The Catalan Opening is a very flexible opening that White can employ to gain a solid position before moving into the middlegame.
The Catalan Opening was created by Grandmaster Savielly Tartakower when he visited the city of Barcelona to participate in a tournament. At the tournament, he was asked to create an opening celebrating the region’s chess history, and that’s how the Catalan Opening came to be.
The Catalan is very suited to players who enjoy playing positional chess.
It starts with 1. d4 Nf6 2. c4 e6 3. g3.
This setup allows White to maintain a flexible position. The Catalan Opening has two main variations, The Open Catalan and the Closed Catalan.
1. d4 Nf6 2. c4 e6 3. g3 d5 4. Bg2 Be7 5. Nf3 0-0 6. 0-0 dxc4 7. Qc2
The Open Catalan starts with 1. d4 Nf6 2. c4 e6 3. g3 d5.
From this position, White continues by fianchettoing their bishop on the g2 square with 4. Bg2, Black also develops their bishop with 4…Be7.
White then develops their knight with 5. Nf3 and Black castles with 5…0-0. White also castles with 6. 0-0 and now Black plays 6…dxc4. By playing dxc4 and capturing the pawn, Black enters the Open Catalan.
After Black captures the pawn, White will continue with 7. Qc2. The Qc2 move looks to regain the pawn while also keeping an eye on the e4 square.
Black here has two choices: To continue development or protect the c4 pawn immediately. Let’s look at the two most popular moves in this position.
By playing 7…a6, Black gives up the c4 pawn, however, if White does not act quickly, they plan on pushing b5 and solidifying the pawn.
Before capturing the pawn, White plays the precautionary 8…a4. This move stops the b5 expansion. Black then develops their bishop with 8…Bd7. White recaptures their pawn with 9. Qxc4 and Black plays 9…Bc6.
10. Bg5 comes and Black attacks the queen with 10…Bd5. White retreats with the queen by playing 11. Qc2 but Black attacks the queen once more with 11…Be4 and White moves 12. Qc1.
White’s plan in this variation is to exchange the bishop on g5 for the f6 knight, solidify their central pawn with e3, and start a kingside attack.
If after 7. Qc2, Black chooses to develop their pawn with 7…b5, White continues with 8. a4 and challenges the b5 pawn.
Black will advance their pawn with 8…b4 and after White plays 9. Nbd2, Black will reply with 9…Bb7 and White will recapture their pawn with 10. Nxc4.
White will look to consolidate their central control, develop their pieces, and look for winning chances.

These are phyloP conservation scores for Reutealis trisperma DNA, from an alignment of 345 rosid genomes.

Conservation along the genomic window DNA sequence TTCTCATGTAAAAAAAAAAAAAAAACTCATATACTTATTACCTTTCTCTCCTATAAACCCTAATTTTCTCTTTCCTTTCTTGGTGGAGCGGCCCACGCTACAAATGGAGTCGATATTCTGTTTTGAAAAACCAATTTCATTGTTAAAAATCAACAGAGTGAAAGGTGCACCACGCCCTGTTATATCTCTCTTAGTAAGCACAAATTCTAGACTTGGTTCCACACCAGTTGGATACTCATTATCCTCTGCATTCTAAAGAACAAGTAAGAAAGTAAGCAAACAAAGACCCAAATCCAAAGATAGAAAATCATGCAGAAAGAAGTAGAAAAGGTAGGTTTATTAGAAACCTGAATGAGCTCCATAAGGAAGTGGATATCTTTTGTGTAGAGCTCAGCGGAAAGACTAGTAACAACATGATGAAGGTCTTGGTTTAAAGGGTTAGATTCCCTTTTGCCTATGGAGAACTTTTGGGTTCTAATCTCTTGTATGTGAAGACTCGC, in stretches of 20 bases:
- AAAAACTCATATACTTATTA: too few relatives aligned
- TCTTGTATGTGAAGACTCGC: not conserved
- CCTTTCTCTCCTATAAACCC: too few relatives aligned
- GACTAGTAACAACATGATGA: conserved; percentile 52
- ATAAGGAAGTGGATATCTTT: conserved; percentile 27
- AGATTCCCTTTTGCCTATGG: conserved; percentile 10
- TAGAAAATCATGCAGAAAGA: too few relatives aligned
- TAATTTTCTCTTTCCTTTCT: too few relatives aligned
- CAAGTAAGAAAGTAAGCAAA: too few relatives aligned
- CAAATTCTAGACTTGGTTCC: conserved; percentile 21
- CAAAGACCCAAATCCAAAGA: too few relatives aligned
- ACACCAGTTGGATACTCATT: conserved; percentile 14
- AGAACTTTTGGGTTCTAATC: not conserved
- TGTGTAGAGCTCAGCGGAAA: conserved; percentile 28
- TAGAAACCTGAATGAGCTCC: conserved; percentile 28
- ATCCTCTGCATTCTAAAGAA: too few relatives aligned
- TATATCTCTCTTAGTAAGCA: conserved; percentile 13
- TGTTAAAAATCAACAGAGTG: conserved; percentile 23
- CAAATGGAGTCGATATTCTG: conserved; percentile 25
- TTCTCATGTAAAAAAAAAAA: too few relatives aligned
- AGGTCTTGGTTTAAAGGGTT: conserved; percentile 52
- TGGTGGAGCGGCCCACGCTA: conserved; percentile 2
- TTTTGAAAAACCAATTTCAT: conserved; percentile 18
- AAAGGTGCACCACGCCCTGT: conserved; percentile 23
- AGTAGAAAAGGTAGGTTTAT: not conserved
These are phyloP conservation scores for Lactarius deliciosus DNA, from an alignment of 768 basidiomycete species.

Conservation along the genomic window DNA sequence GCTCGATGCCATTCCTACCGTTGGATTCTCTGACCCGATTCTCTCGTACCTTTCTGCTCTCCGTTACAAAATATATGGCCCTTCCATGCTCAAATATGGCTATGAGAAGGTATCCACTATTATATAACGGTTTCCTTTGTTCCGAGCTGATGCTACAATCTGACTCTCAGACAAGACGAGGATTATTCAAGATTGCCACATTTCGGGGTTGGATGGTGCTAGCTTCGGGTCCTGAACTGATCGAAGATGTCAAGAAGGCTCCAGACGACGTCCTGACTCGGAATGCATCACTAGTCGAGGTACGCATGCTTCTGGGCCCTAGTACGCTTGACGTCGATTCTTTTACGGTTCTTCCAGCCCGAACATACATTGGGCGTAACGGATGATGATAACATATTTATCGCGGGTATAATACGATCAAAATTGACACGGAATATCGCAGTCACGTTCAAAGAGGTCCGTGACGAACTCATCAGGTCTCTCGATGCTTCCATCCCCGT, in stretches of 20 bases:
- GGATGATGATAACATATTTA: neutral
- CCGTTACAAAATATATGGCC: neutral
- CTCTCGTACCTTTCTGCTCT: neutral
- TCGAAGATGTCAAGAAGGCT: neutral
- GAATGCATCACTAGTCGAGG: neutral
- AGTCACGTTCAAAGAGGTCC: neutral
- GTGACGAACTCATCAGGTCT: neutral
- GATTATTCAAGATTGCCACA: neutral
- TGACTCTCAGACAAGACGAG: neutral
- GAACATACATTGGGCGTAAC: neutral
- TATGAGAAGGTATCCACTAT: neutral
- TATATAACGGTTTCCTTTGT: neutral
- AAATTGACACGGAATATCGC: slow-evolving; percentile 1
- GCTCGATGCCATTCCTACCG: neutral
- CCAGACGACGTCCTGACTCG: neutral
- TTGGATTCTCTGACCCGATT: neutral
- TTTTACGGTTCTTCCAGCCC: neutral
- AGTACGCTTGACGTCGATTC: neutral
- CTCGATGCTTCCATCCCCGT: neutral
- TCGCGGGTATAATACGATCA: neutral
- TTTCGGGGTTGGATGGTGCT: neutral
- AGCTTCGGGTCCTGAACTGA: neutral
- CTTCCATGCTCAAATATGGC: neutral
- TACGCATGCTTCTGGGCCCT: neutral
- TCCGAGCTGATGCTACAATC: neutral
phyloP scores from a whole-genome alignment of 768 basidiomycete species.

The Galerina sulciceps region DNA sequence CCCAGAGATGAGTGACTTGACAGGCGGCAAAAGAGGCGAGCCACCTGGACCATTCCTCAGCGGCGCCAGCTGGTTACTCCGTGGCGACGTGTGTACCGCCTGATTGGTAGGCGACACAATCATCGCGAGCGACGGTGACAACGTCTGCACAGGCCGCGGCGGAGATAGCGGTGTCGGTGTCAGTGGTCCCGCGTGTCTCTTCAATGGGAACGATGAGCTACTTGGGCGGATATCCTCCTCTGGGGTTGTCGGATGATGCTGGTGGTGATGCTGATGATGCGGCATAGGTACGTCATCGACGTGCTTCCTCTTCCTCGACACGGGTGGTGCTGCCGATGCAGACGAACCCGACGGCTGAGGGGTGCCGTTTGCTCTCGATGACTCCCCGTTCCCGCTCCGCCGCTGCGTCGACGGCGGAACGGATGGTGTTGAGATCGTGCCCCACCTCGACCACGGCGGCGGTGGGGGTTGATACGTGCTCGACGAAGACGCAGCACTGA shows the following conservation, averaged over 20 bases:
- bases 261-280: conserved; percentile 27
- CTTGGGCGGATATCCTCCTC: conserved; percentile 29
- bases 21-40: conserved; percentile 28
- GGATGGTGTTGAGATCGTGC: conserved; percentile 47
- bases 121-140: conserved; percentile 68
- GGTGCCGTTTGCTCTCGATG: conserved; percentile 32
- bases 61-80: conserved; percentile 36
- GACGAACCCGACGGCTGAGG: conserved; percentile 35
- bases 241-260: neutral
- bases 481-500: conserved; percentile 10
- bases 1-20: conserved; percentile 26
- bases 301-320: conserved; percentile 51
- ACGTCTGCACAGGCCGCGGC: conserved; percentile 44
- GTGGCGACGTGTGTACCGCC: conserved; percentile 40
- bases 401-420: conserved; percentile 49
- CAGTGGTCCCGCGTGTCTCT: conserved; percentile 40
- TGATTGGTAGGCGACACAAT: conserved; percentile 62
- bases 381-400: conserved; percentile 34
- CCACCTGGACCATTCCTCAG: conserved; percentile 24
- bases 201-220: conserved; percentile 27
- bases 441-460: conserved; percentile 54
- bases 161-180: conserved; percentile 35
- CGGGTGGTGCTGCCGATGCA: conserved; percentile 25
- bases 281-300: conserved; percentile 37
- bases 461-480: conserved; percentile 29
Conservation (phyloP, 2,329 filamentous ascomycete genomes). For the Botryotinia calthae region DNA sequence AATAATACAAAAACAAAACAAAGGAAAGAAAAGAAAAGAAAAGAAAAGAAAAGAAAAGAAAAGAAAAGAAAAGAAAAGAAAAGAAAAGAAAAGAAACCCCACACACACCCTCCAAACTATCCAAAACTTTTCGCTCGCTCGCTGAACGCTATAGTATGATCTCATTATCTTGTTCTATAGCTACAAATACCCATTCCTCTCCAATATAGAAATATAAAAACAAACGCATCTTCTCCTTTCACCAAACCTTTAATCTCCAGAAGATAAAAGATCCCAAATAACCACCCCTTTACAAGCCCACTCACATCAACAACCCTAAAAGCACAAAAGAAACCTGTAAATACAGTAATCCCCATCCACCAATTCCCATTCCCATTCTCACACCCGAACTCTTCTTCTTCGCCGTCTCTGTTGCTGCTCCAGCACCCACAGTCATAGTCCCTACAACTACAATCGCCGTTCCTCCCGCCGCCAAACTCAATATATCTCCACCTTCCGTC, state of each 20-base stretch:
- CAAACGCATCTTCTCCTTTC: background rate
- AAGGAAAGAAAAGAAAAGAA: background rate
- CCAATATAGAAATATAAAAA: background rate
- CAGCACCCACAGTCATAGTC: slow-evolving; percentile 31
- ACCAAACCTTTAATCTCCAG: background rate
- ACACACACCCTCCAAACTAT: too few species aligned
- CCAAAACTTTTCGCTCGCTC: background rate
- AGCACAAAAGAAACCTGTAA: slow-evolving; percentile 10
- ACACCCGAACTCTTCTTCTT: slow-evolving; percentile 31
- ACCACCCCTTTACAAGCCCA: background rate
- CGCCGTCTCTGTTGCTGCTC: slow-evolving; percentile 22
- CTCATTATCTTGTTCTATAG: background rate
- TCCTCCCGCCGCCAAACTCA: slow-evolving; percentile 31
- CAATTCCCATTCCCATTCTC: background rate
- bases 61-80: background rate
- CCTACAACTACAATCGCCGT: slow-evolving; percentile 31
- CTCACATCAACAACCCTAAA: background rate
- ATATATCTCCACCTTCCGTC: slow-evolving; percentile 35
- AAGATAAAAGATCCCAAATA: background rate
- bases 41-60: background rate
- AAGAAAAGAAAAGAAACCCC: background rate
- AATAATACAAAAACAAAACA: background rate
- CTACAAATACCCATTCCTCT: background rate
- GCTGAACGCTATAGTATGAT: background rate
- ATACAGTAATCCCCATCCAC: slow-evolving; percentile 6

In the closed Catalan, Black does not accept the offer of the c4 pawn, but rather, they look to keep everything solid and develop their pieces then castle.
The moves that characterize the closed Catalan are:
1. d4 Nf6 2. c4 e6 3. Nf3 d5 4. g3 Be7 5. Bg2 0-0 6. 0-0 c6.
From this position, White has two options, they can play 7. Qc2 or 7. Nc3.
By playing 7. Qc2, White guards the c4 pawn while simultaneously keeping an eye on the e4 square.
Black continues with 7. b6, preparing to fianchetto their light-squared bishop to counter White’s g2 bishop. White plays 8. Nbd2 and Black fianchettoes their bishop with 8…Bb7.
White now pushes 9. e4 and Black replies with 9…Na6. By playing Na6, Black is threatening to develop their knight to the b4 square and this will come with an attack on the white queen so White stops this with 10. a3.
Black now plays 10…c5, challenging the d4 pawn.
A couple of trades will happen with 11. exd5 exd5 12. dxc5 Nxc5. White will now expand with 13. b4, fianchetto their other bishop and look to gain an advantage.
While Black’s position is solid, White will find this position easy to play.
In the Closed Catalan, White may also decide to go for the 7. Nc3 line.
While it seems that Black can capture the c4 pawn, they really cannot as after Ne5, White will capture the pawn and have a better position. Black will not be able to play b5 as the c6 pawn would fall.
So after Nc3, Black plays 7…Nbd7 and White plays 8. Qd3, preparing to push e4. Black plays 8…b6 and White pushes 9. e4.
Black now plays 9…Ba6, pinning the c4 pawn to the queen and looking to capture it. To stop this, White plays 10. b3. Black plays 10…dxc4, White recaptures with 11. bxc4 and Black plays 11…e5.
From here, White can choose how they want the game to go. The game can take a chaotic turn after 12. dxe5 Ng4 13. Bf4 g5.
Here Black just goes all out and White has to be very careful.
If White is not up for the craziness that arises after 12. dxe5, they can play the simple 12. Rd1 and have a calm game.
The Catalan Opening is an excellent option for players who love positional games that do not involve too many complications.
To further understand how the opening works, we will now go through some games where the Catalan Opening was successfully deployed.
Touch the moves or move the board around for a better interactive experience.
Vladimir Kramnik v Alexander Morozevich, World Championship Tournament 2007
In 2007, Vladimir Kramnik and Alexander Morozevich clashed in the World Championship Tournament. Kramnik would employ an interesting variation of the Catalan to defeat Alexander Morozevich.
Boris Gelfand v Levon Aronian, 16th Amber Tournament (Blindfold) (2007)
Gelfand and Aronian clashed in a very exciting blindfold tournament held in 2007. The players would go for the Closed Catalan and after some clever play, Gelfand would take the win.
Zoltan Ribli v Anatoly Karpov, Amsterdam IBM 1980
Anatoly Karpov, one of the legends of the game would be in for a surprise at a tournament held at Amsterdam in 1980 as Zoltan Ribli would employ the Catalan Opening to get a win over the former world champion.